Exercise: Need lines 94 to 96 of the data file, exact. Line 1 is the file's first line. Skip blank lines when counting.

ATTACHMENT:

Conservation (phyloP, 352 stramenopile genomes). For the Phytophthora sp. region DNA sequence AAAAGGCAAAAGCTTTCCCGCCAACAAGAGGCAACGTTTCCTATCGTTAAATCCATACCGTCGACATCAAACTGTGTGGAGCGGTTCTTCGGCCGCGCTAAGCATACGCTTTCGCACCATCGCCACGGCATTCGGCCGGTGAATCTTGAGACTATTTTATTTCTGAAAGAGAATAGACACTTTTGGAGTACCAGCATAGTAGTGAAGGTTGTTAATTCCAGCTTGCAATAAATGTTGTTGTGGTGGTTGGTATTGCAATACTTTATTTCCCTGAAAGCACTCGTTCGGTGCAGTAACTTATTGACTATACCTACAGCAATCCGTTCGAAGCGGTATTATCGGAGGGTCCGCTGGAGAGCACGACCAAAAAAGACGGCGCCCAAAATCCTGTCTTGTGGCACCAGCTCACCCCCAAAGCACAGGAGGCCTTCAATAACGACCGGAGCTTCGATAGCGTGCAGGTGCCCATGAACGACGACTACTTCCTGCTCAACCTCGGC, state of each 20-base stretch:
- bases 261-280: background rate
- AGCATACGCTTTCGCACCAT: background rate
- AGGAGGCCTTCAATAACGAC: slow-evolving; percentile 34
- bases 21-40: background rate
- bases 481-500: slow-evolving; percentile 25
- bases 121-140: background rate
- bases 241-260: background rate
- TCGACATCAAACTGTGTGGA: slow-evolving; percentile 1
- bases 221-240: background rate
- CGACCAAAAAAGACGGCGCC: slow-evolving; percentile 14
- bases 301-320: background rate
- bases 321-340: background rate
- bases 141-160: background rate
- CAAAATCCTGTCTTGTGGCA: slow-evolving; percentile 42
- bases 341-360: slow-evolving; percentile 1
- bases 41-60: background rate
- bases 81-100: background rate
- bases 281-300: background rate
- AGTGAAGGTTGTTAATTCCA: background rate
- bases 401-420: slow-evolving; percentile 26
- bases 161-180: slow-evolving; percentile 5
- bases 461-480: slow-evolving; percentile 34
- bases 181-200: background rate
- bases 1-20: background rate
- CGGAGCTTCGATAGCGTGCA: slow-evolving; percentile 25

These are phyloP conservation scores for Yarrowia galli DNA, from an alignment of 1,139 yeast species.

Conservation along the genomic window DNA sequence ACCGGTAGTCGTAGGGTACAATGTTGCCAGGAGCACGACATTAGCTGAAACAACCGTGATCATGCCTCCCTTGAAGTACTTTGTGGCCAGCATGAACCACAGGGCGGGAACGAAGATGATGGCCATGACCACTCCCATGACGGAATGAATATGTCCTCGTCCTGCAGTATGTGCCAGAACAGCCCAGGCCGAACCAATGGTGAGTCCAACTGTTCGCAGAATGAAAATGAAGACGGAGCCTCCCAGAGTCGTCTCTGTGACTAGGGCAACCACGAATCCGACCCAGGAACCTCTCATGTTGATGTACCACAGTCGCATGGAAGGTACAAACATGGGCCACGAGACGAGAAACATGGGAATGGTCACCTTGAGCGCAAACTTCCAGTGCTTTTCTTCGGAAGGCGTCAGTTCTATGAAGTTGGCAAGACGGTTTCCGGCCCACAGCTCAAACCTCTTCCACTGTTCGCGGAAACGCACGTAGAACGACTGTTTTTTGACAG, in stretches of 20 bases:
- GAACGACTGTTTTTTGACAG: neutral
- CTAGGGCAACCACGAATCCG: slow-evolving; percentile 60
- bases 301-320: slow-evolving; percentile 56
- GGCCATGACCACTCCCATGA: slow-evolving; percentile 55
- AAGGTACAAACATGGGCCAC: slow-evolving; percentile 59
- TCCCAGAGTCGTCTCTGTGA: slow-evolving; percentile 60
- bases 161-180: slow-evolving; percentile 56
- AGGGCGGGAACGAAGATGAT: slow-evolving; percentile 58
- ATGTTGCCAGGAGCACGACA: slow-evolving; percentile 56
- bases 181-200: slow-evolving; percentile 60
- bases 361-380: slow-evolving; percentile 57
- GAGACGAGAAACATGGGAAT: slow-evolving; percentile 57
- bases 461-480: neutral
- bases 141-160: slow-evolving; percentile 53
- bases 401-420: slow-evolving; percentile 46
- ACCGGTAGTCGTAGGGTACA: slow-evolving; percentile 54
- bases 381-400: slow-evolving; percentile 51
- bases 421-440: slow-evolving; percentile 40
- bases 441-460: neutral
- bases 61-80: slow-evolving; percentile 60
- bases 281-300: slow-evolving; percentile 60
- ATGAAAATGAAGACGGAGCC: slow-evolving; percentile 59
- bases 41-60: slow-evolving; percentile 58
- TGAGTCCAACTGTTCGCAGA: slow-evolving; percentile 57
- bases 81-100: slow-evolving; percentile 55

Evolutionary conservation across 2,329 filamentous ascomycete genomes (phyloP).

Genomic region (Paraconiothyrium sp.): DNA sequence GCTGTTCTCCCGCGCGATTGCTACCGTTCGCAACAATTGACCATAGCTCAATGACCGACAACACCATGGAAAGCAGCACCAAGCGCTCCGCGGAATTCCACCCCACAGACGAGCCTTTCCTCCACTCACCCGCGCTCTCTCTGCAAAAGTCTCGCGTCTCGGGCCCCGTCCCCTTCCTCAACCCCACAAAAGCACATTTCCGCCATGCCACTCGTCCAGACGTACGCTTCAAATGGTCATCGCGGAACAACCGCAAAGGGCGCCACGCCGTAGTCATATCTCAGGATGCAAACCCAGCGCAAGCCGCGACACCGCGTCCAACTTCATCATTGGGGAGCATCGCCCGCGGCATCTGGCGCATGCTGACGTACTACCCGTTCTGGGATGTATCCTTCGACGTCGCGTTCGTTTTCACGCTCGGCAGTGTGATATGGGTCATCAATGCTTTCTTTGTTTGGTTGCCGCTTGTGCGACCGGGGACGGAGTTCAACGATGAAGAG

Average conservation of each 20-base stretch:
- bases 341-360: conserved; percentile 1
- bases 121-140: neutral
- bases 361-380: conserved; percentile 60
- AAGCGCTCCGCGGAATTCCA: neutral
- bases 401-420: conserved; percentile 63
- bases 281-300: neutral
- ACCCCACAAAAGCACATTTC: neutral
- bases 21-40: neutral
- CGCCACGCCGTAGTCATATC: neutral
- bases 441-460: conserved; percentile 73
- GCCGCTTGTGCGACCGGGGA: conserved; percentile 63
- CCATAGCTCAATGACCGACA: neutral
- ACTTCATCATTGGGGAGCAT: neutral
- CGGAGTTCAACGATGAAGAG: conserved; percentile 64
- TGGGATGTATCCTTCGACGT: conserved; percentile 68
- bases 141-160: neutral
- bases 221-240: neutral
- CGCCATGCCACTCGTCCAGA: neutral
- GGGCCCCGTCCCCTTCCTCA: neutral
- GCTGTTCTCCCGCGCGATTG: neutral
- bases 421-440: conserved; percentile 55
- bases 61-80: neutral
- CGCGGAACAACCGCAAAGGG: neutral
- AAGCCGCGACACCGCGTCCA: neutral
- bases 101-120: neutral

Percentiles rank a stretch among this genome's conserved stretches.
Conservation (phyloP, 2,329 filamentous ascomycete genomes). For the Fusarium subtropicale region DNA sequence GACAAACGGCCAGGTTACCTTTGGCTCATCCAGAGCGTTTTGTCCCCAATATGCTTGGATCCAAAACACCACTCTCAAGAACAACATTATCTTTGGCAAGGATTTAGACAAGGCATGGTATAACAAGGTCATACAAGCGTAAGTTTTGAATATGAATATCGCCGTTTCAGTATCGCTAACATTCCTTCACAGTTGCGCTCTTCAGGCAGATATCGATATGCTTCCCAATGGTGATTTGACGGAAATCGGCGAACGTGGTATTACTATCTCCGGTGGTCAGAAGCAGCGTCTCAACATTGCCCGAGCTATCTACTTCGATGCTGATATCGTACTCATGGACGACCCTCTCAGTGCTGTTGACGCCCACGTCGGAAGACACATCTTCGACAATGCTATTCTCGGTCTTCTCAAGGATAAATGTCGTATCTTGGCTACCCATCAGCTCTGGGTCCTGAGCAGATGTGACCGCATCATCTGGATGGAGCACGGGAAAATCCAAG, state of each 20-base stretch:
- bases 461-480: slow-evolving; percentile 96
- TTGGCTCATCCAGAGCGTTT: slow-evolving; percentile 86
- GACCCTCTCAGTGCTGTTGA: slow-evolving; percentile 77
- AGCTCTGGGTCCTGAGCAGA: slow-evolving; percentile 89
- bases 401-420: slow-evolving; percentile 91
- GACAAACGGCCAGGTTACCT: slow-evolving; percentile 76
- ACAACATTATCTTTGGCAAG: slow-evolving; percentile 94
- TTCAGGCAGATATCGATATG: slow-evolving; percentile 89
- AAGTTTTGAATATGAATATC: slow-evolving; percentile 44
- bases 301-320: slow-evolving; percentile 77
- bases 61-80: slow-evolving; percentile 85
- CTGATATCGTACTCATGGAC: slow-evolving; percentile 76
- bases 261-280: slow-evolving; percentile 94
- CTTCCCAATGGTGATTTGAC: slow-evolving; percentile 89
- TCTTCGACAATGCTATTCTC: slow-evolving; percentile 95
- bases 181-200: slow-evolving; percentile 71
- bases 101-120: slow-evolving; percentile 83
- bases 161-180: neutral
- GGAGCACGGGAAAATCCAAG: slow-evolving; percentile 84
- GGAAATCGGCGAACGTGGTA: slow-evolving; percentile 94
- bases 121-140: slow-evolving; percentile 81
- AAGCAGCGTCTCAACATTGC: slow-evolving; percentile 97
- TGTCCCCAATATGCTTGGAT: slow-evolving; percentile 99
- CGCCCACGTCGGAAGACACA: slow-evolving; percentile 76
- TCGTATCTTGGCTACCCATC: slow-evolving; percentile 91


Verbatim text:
- bases 61-80: slow-evolving; percentile 85
- CTGATATCGTACTCATGGAC: slow-evolving; percentile 76
- bases 261-280: slow-evolving; percentile 94